On 15 October 2015, Advocate General ("AG") Wahl gave his opinion on four appeals lodged before the Court of Justice of the European Union ("CJEU") by cement companies (HeidelbergCement, Buzzi Unicem, Schwenk Zement and Italmobiliare) against judgements of the General Court ("GC") dismissing the companies appeals of a decision of the Commission. The Commission had addressed requests for information ("RFI") to the companies as part of an investigation concerning a suspected infringement of Article 101 of the Treaty on the Functioning of the European Union ("TFEU").
In 2010, the Commission began investigating several cement manufacturers for suspected infringements of Article 101 TFEU. On 30 March 2011, the Commission adopted the contested decision and requested information from various cement companies. The RFI was very lengthy and requested detailed data covering an extensive period of time. The companies were requested to provide the information within 12 weeks. Several cement companies challenged the Commission's decision containing the RFI before the GC. In 2014, the GC handed down seven separate judgments, dismissing six appeals in their entirety and upholding Schwenk Zement's appeal on the point that the Commission had imposed a disproportionate two-week deadline for the provision of certain information. Five of the cement companies appealed the GC's judgments before the CJEU (one appeal was later withdrawn).
AG Wahl handed down separate opinions on the four appeals, which raise similar, though not identical, issues. In the opinions, AG Wahl identified various errors in the GC's review of the Commission's information request decision. AG Wahl concluded in particular that the GC did not correctly examine whether the statement of reasons in the Commission's decision was adequate. According to AG Wahl, the purpose of the Commission's RFI was insufficiently clear. Further, the GC had erred in examining the necessity and proportionality of the RFIs, and in considering the companies' rights to avoid self-incrimination. The AG also accepted Italmobiliare's argument that the Commission breached the principles of proportionality and legal certainty in sending the RFI to Italmobiliare, a financial holding company, rather than to the cement companies within its corporate group. In addition, AG Wahl concluded that the GC had erred in holding that the Commission had been entitled to require that the information be provided according to a specific format. He considered that the Commission's information request required the undertakings to perform operations of formatting (and re-formatting) which, in principle, should have been carried out by the Commission.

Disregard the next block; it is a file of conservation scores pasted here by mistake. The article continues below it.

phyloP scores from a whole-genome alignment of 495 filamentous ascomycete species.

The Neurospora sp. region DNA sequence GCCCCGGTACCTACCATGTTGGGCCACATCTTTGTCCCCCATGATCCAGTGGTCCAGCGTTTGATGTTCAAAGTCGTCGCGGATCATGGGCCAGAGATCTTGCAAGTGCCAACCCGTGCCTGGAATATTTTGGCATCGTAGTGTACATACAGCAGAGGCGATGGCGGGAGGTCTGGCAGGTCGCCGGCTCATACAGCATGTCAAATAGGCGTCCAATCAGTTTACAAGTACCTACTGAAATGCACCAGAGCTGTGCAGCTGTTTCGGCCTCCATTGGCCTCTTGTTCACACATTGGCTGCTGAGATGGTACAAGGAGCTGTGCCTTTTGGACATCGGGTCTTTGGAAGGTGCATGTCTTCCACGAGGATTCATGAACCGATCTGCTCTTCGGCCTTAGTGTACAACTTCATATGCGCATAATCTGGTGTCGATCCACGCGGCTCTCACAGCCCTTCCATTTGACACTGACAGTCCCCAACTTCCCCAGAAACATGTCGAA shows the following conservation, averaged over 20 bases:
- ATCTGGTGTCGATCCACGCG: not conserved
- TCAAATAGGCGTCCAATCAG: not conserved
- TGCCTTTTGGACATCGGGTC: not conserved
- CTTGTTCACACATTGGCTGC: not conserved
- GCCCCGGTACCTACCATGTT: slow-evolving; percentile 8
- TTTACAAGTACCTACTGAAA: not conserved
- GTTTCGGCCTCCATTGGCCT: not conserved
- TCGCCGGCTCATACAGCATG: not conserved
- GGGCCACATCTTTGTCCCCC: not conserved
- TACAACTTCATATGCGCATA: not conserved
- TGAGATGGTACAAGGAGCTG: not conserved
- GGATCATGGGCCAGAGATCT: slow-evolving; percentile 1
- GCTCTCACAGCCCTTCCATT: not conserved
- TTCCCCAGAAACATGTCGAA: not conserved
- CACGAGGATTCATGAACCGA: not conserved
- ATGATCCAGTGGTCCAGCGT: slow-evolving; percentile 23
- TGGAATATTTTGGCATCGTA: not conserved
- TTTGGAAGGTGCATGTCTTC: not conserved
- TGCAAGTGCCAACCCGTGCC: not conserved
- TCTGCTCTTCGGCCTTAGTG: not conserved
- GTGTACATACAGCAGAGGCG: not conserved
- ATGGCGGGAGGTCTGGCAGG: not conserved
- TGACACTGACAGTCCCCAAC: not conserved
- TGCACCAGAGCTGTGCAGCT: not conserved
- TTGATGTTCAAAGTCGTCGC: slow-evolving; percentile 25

Having found that each of the GC's judgments was unlawful in various respects, AG Wahl concluded that these judgements should be set aside. AG Wahl also proposed that the CJEU should annul the Commission's contested decision. Source: Case C-247/14 P – HeidelbergCement AG v European Commission, Opinion of Advocate General Wahl, 15 October 2015, Case C-248/14 P – Schwenk Zement KG v European Commission, Opinion of Advocate General Wahl, 15 October 2015, Case C-267/14 P – Buzzi Unicem SpA v European Commission, Opinion of Advocate General Wahl, 15 October 2015 and Case C-268/14 P – Italmobiliare SpA v European Commission, Opinion of Advocate General Wahl, 15 October 2015